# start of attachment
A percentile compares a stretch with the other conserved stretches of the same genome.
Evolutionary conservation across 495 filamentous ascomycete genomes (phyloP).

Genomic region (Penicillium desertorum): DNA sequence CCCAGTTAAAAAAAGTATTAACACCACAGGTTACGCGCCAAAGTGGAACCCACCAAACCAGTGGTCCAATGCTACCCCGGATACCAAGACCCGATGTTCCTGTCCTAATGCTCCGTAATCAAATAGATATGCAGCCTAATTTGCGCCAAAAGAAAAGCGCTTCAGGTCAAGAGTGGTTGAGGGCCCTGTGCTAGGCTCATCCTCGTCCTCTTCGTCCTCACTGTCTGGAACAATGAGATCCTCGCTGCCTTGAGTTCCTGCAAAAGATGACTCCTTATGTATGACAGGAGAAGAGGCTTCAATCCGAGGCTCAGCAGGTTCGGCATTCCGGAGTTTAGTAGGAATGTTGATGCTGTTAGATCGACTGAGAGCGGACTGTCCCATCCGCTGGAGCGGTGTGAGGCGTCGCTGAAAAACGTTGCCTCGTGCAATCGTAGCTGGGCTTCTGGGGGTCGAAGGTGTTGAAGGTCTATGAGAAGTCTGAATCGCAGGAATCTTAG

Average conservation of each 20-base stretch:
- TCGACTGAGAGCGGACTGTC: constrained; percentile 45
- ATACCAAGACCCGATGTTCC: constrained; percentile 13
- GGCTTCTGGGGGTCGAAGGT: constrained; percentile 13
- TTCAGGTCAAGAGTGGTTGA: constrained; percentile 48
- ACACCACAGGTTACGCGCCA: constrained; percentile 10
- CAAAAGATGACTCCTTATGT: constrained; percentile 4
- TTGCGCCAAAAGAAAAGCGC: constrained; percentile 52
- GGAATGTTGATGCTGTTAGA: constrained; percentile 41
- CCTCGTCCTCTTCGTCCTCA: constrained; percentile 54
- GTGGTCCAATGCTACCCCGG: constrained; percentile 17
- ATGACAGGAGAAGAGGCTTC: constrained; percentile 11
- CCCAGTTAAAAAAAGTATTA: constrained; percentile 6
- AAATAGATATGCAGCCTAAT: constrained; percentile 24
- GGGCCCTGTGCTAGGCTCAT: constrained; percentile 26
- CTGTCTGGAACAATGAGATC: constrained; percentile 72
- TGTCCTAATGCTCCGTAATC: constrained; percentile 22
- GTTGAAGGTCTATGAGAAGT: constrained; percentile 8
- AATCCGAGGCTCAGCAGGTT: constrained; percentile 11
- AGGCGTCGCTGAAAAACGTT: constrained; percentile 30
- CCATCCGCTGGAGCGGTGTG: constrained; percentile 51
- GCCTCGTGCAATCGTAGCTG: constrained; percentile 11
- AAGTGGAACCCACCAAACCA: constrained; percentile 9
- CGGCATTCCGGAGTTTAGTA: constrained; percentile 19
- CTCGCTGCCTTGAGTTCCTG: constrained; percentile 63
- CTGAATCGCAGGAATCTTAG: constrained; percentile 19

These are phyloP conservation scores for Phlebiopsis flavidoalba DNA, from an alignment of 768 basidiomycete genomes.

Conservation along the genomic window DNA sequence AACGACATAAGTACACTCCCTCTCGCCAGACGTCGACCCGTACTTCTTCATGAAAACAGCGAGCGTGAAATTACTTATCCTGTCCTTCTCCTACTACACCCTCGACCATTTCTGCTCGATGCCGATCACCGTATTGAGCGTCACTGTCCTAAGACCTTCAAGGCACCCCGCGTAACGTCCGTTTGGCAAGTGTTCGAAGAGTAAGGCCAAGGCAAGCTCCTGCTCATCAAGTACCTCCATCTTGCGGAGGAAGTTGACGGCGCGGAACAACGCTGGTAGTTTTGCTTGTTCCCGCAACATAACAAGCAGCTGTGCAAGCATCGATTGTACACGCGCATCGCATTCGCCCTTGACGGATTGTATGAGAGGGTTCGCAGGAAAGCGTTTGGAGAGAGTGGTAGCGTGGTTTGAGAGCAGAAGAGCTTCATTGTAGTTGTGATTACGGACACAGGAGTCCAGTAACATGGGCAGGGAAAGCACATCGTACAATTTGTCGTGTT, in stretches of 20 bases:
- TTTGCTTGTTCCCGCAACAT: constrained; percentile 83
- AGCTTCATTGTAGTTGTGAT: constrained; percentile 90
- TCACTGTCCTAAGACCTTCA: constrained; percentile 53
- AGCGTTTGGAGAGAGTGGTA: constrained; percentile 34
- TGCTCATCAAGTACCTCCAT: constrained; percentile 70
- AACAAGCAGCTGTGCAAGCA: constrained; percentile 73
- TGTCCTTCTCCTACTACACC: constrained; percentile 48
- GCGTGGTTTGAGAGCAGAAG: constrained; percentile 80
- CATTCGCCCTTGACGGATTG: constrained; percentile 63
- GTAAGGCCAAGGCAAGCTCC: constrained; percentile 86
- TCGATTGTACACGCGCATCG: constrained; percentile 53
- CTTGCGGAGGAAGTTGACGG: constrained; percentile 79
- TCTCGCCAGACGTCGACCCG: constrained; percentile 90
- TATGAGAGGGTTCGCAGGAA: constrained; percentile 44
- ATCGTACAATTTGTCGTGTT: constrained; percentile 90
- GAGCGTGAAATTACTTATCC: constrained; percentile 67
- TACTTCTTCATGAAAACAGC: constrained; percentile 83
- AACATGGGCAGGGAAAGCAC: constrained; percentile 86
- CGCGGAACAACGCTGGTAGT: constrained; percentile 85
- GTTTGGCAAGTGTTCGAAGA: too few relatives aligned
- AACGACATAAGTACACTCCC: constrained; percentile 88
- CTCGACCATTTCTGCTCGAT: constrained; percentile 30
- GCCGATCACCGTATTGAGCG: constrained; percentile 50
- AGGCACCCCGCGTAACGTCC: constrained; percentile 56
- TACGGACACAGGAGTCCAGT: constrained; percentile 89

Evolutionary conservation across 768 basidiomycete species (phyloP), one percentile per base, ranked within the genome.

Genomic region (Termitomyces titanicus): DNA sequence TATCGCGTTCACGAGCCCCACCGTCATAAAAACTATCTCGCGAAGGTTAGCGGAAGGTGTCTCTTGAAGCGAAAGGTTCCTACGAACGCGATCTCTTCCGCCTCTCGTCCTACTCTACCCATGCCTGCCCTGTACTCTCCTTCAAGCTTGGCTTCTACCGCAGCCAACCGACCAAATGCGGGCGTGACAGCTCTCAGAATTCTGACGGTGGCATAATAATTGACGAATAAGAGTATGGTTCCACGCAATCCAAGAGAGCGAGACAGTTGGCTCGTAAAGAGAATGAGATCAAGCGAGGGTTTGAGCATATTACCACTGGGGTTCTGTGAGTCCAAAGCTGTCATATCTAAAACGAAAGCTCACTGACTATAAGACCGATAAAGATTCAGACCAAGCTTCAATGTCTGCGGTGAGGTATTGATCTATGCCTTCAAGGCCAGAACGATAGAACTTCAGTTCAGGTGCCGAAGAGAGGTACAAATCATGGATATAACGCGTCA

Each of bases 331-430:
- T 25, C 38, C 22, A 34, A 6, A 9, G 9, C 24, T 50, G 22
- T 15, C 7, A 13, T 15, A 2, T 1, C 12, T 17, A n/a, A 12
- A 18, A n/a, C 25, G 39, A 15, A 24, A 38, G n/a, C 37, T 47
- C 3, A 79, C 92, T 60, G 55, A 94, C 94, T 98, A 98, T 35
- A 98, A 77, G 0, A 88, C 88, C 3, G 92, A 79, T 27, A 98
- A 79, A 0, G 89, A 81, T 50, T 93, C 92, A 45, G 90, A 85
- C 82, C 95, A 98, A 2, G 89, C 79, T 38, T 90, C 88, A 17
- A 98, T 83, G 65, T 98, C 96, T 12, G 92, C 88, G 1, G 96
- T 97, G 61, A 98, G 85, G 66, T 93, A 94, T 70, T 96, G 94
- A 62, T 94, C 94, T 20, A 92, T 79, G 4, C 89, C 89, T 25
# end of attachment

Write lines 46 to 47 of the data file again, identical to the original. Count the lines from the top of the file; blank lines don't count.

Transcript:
- ATCGTACAATTTGTCGTGTT: constrained; percentile 90
- GAGCGTGAAATTACTTATCC: constrained; percentile 67